There is a large degree of uncertainty over Paul's future track.

Sunday, 28 March 2010

Not remembered

The Commonwealth War Graves Commission (CWGC) keeps records on all British service personnel, killed in the First and Second World Wars. In their files, accessible on the Internet, you can find out about the more than one million servicemen and -women who lost their lives in those conflicts.

Its files are comprehensive, but not complete. This evening, with the aid of a fellow researcher elsewhere in Scotland, I traced the details of:

Last address in Lewis: 10 South Dell,
Service unit: 3rd Gordon Highlanders
Service number: 3/5645
Date of death: 16 March 1917 at the age of 23
Died of wounds at home
Local memorial: North Lewis, Cross

Private Morrison is not remembered by CWGC. As soon as I have obtained the details of his burial, a case can be submitted to have Norman included on the registers of the CWGC. After 93 years (and a few days), we will finally be able to give him the honour and remembrance on the scale that he deserves. He is mentioned on the local memorial at Cross, only a mile or two up the road from his home.

Picture post - 27 March

Sleeping quarters in the Blackhouse - the haze is peatreek

Young and old - the storyteller and his granddaughter, sharing the telling of a story

Sunday 28 March

Overcast and cold, much like yesterday, but without the sunny intervals. Temperature down to 6C at the moment. Awoke this morning to the sight of the Norwegian fish survey vessel GO Sars coming into port. Not seen that one for 4 years. The GO Sars travels the Atlantic in search of shoals of fish, for Norwegian fishing vessels to scoop up.

The other unusual sight was the ferry, docked stern first. She normally docks bow first. I'll check how she is lying when passengers board, by 2pm - an hour from now. Talking of hours, our clocks were put forward by an hour last night, and I'm feeling suitably hung-over - without having overindulged.

I'll be uploading pictures later this afternoon about yesterday's trip to the West Side.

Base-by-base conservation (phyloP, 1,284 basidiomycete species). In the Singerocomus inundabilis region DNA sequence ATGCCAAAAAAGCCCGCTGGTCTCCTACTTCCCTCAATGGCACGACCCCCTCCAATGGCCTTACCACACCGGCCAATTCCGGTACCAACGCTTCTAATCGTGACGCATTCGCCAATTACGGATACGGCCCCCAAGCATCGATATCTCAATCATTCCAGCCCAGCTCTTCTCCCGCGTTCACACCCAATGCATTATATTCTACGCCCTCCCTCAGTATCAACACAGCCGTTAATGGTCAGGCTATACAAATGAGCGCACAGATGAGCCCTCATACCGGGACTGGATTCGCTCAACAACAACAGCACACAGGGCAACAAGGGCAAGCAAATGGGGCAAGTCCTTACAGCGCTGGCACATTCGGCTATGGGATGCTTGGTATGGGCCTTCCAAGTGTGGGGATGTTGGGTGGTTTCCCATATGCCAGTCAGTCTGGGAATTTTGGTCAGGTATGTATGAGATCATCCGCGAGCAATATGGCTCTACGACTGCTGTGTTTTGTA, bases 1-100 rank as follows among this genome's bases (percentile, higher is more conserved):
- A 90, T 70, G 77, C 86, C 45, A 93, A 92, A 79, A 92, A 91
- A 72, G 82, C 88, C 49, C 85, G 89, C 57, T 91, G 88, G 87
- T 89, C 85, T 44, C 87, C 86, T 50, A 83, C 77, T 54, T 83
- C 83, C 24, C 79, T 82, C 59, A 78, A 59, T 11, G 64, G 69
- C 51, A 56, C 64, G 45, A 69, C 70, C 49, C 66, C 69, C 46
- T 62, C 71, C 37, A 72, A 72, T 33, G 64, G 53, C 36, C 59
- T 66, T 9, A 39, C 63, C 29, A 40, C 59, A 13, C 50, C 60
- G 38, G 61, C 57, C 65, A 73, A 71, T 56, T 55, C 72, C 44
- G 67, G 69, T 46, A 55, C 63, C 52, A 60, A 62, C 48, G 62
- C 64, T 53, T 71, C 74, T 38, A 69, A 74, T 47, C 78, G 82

Saturday, 27 March 2010


Wreathed in the smoke of a peatfire, 80-year old Calum Ferguson tells a story from his book Children from the Blackhouse, in the Blackhouse at Arnol on 27 March 2010.

Unfortunately, I have had to remove the video at the request of Calum himself.

Saturday 27 March

Today was focused on a story teller, Calum Ferguson, who was at the Arnol Blackhouse for an hour between 11 and 12 (to speak in English) and 1 and 2 pm (to speak in Gaelic). Calum is a prolific writer and teller of tales, none of them tall, by the way. And proud of his heritage from Point, which frequently prompts him to gently poke fun at the poor sods from elsewhere in Lewis. In order to be in Arnol at 11, it required a departure from Stornoway at 9.10, as that would take us to the village the long way round. A £6 Rover ticket took care of our pilgrimage. The weather was not very good, with frequent showers and a cold northwesterly wind. Attendance at the storytelling session was good, with quite a few youngsters around. Everybody braved the dense peatreek, which at times obscured Calum from view. The stories were followed by a cuppa and a ceilidh in the adjacent Whitehouse (as opposed to Blackhouse). I am informed that the name Blackhouse is a misnomer: it should be Thatched House. The Gaelic Taigh Tugaidh sounds like Taigh Dubh in pronounciation - trust me, it does. Tugaidh means Thatched, Dubh means Black.

At 1pm, we trotted up the road to the main A858 road, past the many ruined blackhouses that Arnol has, alongside modern residences. The bus took an hour to take us to Callanish, which is 18 miles away. Once there, we had a cup of hot soup to warm us up, then we had to leg it back to the main road to pick up the bus back to Stornoway. Once more the long way round.

As I type this, I am still smelling of peat reek.

Friday, 26 March 2010